Let $M$ be a smooth manifold (not necessarily orientable) and let $N=\partial M$. Is $N$ necessarily orientable?
I have no particular reason to believe that this is the case, but I wasn't able to come up with a counterexample either.
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The example given by azarel is a non-compact one. Here is a compact example.
We know how to make Klein bottle (i.e. we fibre a circle over a circle in a way). If we replace the fibre by disc then we get a manifold whose boundary is Klein bottle, i.e. the boundary is non-orientable.
The general theorem is that a manifold is a boundary if and only if all of its Stiefel-Whitney numbers are zero. This can happen for both orientable and non-orientable manifolds. The Klein bottle is the simplest example of a non-orientable manifold that is a boundary.
Here is the proof that all of the Stiefel-Whitney numbers are zero for the Klein bottle.
Since the Klein bottle is a 2 dimensional surface it has only two Stiefel-Whitney numbers, the square of its first Stiefel-Whitney class and its second Stiefel Whitney class both evaluated on the mod 2 fundamental cycle.
If one thinks of a Klein bottle as a circle bundle over a circle, then the first Stiefel Whitney class is the intersection number with a fiber circle. Its self intersection number is zero. This can all be easily seen by drawing a Klein bottle as the fundamental domain of the action of the group of isometries of the plane generated by the standard lattice together with the map (x,y) -> ( x + 1/2, -y) The fiber circles are the projections of straight lines that are perpendicular to the x axis.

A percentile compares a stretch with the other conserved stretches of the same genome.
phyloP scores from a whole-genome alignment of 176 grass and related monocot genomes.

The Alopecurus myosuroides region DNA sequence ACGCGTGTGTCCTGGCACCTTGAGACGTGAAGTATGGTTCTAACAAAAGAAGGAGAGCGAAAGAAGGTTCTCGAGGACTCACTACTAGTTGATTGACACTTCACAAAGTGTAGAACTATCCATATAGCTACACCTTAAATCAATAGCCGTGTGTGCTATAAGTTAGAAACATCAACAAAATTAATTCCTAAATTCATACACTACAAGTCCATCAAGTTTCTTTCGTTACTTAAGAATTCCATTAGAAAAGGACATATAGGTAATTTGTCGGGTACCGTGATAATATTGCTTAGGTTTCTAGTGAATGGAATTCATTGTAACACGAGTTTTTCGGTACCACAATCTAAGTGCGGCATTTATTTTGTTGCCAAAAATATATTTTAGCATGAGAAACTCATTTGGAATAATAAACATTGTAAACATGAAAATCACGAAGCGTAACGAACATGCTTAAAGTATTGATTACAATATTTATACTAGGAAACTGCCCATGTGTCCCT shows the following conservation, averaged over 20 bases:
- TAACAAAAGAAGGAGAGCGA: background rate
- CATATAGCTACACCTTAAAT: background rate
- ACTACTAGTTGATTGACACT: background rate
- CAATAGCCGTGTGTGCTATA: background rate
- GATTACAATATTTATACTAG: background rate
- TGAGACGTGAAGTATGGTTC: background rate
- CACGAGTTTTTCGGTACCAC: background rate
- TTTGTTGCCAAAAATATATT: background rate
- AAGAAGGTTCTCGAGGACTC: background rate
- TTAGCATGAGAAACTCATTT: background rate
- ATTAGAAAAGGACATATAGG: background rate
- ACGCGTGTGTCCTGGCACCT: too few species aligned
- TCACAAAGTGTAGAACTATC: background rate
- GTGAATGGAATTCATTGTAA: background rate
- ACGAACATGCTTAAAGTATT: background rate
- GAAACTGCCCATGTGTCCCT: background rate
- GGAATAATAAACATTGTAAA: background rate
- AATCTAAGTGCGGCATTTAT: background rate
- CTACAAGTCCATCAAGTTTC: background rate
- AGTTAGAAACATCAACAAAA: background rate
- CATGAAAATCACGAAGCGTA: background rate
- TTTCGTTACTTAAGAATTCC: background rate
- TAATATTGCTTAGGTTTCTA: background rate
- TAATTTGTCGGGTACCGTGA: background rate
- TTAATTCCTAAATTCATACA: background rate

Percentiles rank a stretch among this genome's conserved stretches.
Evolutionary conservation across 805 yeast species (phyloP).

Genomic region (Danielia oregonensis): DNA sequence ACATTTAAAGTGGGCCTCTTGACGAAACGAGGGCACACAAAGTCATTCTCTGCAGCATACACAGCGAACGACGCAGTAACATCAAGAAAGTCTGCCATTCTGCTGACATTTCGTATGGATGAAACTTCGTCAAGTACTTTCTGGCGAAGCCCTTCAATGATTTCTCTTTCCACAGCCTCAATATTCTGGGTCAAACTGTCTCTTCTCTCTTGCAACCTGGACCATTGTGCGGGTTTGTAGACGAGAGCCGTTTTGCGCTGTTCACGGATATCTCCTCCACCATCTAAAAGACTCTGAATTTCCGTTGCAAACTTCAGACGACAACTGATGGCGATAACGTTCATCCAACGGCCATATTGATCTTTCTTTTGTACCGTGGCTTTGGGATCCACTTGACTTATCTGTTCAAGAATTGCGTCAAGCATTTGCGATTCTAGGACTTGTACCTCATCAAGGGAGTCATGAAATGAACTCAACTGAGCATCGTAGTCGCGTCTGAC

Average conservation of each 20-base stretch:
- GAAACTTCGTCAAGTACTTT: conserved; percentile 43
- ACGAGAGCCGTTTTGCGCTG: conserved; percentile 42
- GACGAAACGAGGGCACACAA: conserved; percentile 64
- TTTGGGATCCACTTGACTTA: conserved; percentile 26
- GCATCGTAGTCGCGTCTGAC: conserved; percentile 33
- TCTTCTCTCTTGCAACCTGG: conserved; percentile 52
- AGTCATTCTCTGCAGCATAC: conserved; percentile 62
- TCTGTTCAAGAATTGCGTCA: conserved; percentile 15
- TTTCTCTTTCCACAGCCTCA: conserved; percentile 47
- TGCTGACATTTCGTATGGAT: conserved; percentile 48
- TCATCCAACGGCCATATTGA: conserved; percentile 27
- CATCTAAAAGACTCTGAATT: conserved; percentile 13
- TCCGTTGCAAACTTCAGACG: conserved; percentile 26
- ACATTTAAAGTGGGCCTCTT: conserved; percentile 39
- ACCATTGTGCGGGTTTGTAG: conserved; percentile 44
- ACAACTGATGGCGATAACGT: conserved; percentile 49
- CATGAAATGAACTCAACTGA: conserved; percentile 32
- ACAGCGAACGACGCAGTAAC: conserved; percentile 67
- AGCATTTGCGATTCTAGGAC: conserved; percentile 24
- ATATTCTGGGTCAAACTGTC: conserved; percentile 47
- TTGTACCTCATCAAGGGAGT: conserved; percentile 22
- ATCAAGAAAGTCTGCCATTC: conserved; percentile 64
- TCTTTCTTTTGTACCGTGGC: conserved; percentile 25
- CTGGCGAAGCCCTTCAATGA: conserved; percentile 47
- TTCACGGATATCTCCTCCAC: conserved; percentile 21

So the square of the first Stiefel-Whitney class is zero.
The second Stiefel Whitney class is zero because the Klein bottle has an everywhere non-zero vector field. One can also show that it is the square of the first Stiefel-Whitney class, and therefore zero,because the classifying map of the tangent bundle can be factored through the infinite real projective space.
Therefore the Klein bottle is a boundary by Thom's theorem.
But the reply above, that one can extend the fiber circle to a disk is true and this shows that the Klein bottle is a boundary directly. If you construct a Klein bottle from a cylinder by attaching the bounding circles with a reflection, then this map clearly extends to the solid cylinder.
BTW: The first Z/2 cohomology of the Klein bottle is not generated by the first Stiefel Whitney class. Its first cohomology is isomorphic to Z/2 x Z/2.
Interestingly, the square of the other cohomology class, the one which is not the first Stiefel-Whitney class is not zero. This class is the intersection number with the equatorial circle of the Klein bottle. Its self-intersection number, and therefore the square of the cohomology class, is not zero. This follows from the Intermediate Value theorem.